Professor of Law, Univ. of Richmond
Assistant Professor of Law, Univ. of South Carolina
Interviewer: David Spence, April 4, 2019
Net Metering & the Value of Distributed Solar Generation
“Net metering got adopted because it is a simple policy. I don’t worry a lot about net metering where there are low levels of adoption because it has a miniscule effect on retail rates. As you get to higher penetrations of rooftop PV that cost shift starts to get more dramatic.”
“PUC proceedings being exceedingly technocratic, it can be very difficult for lower income customers to participate actively and meaningfully. Value of solar studies are about trying to bring more people into the process. That sort of democratic participation value is important.”
“Rooftop solar is beautiful for avoiding siting controversies. But it is a more expensive option. As we scale up the transition we are going to have to be more mindful of costs.”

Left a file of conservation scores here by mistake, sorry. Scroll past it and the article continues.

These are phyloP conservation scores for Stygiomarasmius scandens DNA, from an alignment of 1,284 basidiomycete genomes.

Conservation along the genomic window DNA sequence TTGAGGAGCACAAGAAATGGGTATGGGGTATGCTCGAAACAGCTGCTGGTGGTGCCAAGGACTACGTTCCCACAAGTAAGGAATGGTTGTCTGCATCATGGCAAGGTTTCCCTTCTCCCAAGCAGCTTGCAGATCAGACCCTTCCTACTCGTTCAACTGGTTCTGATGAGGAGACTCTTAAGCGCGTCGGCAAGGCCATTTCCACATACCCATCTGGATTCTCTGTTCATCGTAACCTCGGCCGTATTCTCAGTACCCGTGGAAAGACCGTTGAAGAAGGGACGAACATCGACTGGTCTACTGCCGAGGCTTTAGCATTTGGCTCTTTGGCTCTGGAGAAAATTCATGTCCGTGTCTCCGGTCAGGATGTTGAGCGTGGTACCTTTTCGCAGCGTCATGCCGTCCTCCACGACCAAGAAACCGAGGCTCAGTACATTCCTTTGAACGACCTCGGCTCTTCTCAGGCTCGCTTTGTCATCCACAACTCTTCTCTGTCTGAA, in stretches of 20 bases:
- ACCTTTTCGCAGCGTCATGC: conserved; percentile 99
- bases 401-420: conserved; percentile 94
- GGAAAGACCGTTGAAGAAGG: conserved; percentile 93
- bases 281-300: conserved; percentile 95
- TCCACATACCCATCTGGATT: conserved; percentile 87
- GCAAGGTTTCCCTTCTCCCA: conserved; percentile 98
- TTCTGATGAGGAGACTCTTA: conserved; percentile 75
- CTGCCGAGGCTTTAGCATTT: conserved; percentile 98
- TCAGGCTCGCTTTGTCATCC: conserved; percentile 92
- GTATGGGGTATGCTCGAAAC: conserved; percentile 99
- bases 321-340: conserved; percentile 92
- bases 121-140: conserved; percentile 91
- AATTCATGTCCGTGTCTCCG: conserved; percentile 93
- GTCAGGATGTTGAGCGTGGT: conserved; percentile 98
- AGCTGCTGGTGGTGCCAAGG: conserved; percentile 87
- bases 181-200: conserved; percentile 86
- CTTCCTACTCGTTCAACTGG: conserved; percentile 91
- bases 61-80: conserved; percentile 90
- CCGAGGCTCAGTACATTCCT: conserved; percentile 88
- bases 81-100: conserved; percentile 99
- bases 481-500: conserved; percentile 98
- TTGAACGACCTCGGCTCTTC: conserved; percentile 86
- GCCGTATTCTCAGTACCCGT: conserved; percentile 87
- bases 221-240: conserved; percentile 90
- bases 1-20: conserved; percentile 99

Joel Eisen teaches and writes in the areas of energy law and policy, environmental law and policy, climate change, and the Smart Grid. From 1993-2005, he was Director of the Robert R. Merhige, Jr., Center of Environmental Law. In 2009, Professor Eisen served as a Fulbright Professor of Law at the China University of Political Science and Law in Beijing, China.
Shelley Welton is an Assistant Professor at the University of South Carolina School of Law. Her research focuses on how climate change is transforming energy and environmental law and governance. She received her Ph.D. in Law from Yale Law School, her J.D. from NYU School of Law, a Master of Public Administration in Environmental Science and Policy from Columbia University’s School of International and Public Affairs, and her B.A. from the University of North Carolina at Chapel Hill.
- “Clean Energy Justice,” Harvard Environmental Law Review (2019)
- Eisen and Mormann, “Free Trade in Electric Power,” Utah Law Review (2018)
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